Meanwhile, the brothers continued using it for ranching and agriculture and they made a deal. If the project ever failed, the land they had bought would be turned into forest. “We had to reforest at least one hectare of land,” Delfín said.

The town agreed to the proposal. The Emel Rodriguez family was one of them.

A sales man, who sells in payment installments and drops buy the house each week, was in charge of starting to collect money. Parallely, Delfín, Asdrúbal and the others who were in the meeting started to visit businesses, government institutions, the canton’s main agriculture centers, Coopepilangosta, the local government and the farming association.

At the same time, they gave classes at schools in environmental education.  “Kids at school would put money in a jar everyday,” Emel says. The high school and businesses did the same.

In three months they were able to buy the 12 hectares of land located at the highest point in the canton where the Monte Alto lookout is today.

That same year they formed the Monte Alto Foundation, which allowed them to receive donations, including from state institutions. The city requested the land near the river basin be declared protected area. The state and the town could protect the water and forest under this category.

Most private landowners started to let the forest grow. Emel, for example, started to replicate the practice on his own reserve near Monte Alto.

As time passed, people noticed changes to the river and water shortages became a thing of the past. They saw that the forest helped recover the water and also provided an employment opportunity as it attracted investment and helped promote tourism.

*****

Some 26 years after that conversation at the end of mass, Danilo, Delfín and Asdrúbal contemplate the tall trees that surround Rio Nosara and what they have been able to build for their ecotourism projects.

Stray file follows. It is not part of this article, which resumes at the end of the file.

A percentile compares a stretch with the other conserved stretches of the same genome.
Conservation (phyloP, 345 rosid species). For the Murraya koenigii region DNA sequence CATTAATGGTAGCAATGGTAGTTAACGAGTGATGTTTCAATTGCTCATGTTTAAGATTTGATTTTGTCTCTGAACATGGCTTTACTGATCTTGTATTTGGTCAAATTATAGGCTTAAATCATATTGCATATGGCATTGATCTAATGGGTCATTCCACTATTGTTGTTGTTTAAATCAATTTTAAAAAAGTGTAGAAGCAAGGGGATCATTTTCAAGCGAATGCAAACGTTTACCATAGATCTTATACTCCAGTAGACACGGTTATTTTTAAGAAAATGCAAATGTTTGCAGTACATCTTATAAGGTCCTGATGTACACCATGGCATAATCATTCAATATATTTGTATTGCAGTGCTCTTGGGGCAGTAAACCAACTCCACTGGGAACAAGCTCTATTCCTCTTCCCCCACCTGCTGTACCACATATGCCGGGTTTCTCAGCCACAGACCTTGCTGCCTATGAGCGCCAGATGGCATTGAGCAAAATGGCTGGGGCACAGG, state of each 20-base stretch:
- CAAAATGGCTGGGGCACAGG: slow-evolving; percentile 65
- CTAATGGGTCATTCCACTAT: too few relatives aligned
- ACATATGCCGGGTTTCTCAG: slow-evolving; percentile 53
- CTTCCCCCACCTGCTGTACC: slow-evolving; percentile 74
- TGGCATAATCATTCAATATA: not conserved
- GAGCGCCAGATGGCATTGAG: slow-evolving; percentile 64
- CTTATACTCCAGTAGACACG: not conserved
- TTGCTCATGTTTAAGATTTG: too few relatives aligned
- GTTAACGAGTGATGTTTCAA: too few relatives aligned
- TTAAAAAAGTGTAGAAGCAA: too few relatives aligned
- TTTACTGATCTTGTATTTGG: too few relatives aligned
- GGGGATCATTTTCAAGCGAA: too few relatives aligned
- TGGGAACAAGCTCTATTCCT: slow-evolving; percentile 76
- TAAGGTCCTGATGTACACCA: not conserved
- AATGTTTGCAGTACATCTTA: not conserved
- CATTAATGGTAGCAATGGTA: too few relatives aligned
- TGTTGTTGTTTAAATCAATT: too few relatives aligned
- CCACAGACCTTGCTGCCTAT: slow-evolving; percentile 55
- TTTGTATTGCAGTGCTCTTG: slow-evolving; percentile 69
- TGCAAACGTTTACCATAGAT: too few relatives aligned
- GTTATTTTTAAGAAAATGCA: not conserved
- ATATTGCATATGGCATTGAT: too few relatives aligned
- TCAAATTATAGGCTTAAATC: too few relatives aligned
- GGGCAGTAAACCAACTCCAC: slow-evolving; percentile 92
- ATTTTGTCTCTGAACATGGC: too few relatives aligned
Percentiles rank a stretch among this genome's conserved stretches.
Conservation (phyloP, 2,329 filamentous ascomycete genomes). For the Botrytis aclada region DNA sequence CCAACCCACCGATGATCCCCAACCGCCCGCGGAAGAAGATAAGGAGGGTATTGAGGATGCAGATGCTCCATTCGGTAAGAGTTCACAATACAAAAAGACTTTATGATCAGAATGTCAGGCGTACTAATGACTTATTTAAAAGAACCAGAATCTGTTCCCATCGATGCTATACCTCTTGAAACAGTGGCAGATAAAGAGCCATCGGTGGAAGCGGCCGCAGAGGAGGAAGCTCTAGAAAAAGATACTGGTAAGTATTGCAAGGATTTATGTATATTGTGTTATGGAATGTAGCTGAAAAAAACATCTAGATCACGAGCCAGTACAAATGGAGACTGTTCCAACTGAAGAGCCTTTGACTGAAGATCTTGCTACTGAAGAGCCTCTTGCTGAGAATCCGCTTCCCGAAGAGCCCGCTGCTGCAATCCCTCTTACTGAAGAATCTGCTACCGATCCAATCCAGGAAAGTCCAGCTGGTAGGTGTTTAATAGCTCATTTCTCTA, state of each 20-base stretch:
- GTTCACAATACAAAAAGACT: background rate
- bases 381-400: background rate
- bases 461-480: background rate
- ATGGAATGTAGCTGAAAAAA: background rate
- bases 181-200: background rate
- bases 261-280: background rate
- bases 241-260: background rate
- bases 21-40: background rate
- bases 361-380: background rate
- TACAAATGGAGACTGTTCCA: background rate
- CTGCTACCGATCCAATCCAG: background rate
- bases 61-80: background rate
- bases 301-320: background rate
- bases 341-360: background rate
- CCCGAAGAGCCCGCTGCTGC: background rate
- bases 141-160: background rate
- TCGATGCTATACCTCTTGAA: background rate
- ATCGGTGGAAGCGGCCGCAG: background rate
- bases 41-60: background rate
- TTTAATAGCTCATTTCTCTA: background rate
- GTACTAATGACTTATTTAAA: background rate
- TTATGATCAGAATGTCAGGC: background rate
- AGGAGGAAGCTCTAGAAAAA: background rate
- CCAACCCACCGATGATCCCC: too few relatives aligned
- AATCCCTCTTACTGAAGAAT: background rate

Emel used 54 trees that he planted himself in 1984 to remodel and expand his house. Photo: César Arroyo Castro.

Sitting in the Monte Alto Reserve restaurant, Danilo says on that day, his friends left “enlightened.” They all laugh.

Today, the Monte Alto protected area is 924 hectares, 275 of which belong to the foundation.

In the reserve’s office – which exists thanks to support from the National System of Conservation Areas (Sinac) – they have five local and foreign awards. They all recognize the feat of recovering the forest.

The task is not complete, nor will it ever be. At the beginning of the year, in conjunction with German foundation Trópica Verde, they bought seven additional hectares, three of which are pasture land that will be converted into forest.

We are building a nursery and when the rains start in May and June we are going to plant the three hectares,” says reserve administrator Miguel Méndez.

They will continue buying whatever they can, but their main goal is taking care of what they already have.

Lower down the mountain, in the El Toledo reserve, Emel walks the trails on his land and occasionally finds areas that don’t have fully grown trees, but that, according to him, will one day be forest.

“This is going to be like Eden, because I’m also thinking about planting fruit trees,” he says, hoping that, one day, they can enjoy the fruits in his home, just like a few years ago when he took advantage of the wood from the trees he planted three decades back. He built on to his house with it and built tables and chairs.

“This is what drives me crazy,” he says as he sits on a stool made from his wood. “Look at that tree and that liana. They are so nice. I almost kiss them,” he says, looking through his glasses at the forest in a town that once hit rock bottom.